Nik Modi, tobacco analyst with UBS: Supreme Court Case "was a coin flip.."

December 16, 2008 - Nik Modi, tobacco analyst with UBS Investment Research, New York, said in a research note that heading in, the Good case "was a coin flip." He added that "the FTC argument (that because the FTC authorized 'lights' phrases, the industry is not liable) was not the strongest argument and that the decision was close to a 50/50 probability either way."

He said, "However, today's U.S. Supreme Court decision did not affect the industry's primary argument against class-action lawsuits: that no two smokers within a class are truly alike in terms of how they interpreted cigarette labeling or marketing or its health impact. This argument has worked for the industry in de-certifying the overwhelming majority of lights class action cases, and worked in the Engle and Price class actions.... While the headlines on the decision would lead one to expect a slew of new class-action lawsuits against the industry, we note that class actions against tobacco are not substantially more attractive today due to: 1.) the primary argument that no two smokers are truly alike, and 2.) the limitations set from past precedents on punitive damage awards."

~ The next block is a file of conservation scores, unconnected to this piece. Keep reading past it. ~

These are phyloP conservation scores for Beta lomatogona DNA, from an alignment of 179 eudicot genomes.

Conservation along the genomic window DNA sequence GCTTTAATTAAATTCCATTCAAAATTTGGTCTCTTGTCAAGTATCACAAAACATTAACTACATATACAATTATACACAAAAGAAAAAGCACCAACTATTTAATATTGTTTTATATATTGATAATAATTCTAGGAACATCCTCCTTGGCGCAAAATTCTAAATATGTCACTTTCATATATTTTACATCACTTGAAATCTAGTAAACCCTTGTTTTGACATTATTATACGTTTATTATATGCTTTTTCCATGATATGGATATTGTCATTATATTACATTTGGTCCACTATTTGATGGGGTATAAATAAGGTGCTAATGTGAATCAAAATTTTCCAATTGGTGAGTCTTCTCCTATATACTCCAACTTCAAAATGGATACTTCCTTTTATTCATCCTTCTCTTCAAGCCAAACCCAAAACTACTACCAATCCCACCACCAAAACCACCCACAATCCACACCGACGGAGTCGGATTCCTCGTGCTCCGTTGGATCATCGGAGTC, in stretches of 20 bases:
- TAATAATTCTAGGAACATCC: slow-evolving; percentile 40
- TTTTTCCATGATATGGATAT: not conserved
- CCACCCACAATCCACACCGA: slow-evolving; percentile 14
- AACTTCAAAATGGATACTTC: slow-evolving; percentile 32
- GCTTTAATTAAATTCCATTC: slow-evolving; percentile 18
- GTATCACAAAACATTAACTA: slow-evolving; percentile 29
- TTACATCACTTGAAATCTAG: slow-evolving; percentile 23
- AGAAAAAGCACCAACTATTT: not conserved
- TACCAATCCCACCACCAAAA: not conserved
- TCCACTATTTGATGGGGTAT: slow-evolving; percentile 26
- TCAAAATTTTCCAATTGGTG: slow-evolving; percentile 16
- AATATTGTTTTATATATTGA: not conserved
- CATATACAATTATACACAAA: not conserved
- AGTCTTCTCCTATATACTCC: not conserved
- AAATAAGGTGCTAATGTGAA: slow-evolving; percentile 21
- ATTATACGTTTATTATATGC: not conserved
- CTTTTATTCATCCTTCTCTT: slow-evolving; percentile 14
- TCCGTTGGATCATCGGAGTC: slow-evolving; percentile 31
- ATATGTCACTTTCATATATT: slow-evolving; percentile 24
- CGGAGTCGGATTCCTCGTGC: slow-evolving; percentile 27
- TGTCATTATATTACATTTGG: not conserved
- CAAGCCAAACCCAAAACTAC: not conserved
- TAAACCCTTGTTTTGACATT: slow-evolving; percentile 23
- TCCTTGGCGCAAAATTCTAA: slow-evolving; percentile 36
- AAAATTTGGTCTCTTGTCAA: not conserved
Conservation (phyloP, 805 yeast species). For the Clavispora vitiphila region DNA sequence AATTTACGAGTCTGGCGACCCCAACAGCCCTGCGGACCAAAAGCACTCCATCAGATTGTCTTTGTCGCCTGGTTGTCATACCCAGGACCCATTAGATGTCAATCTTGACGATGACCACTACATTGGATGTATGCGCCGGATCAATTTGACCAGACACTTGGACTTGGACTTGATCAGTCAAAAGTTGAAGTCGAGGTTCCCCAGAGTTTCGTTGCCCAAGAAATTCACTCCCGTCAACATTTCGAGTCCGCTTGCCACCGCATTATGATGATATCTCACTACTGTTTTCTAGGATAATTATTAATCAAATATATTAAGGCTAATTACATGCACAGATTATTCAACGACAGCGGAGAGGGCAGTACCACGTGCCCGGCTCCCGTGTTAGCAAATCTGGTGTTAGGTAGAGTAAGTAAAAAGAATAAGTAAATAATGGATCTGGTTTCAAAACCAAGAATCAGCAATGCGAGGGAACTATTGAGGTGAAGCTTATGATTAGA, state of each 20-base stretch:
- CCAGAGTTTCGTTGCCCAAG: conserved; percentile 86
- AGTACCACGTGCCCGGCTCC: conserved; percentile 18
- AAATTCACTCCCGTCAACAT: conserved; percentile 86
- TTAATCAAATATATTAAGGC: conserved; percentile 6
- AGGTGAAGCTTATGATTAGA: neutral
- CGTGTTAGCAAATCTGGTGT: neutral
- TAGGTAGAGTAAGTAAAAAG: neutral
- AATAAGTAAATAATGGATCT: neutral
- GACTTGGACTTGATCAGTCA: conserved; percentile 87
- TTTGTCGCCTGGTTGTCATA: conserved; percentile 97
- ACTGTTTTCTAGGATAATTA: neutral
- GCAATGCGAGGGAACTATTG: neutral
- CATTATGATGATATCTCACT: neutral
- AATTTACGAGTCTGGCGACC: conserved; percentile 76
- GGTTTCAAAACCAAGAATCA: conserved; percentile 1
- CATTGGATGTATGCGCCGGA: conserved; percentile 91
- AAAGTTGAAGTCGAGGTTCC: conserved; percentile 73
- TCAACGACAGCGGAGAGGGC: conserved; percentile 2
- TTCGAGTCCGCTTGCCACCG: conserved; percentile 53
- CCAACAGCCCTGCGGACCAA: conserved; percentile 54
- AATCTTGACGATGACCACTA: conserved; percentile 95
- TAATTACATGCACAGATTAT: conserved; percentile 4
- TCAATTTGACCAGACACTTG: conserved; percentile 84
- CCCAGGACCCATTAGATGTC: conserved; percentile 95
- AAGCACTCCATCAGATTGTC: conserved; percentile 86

Three Maine residents sued Altria Group Inc. and its Philip Morris USA Inc. subsidiary under the state's law against unfair marketing practices. The class-action claim represents all smokers of Marlboro Lights or Cambridge Lights cigarettes, both made by PM USA. The lawsuit argues that the company knew for decades that smokers of light cigarettes compensate for the lower levels of tar and nicotine by taking longer puffs and compensating in other ways.

A federal district court threw out the lawsuit, but the 1st U.S. Circuit Court of Appeals said it could go forward.

Reference: SCOTUS (Supreme Court of the United States) Greenlights 'Light' Suits PM USA: "We continue to view these cases as manageable" , CSP Daily News, 12/16/2008.

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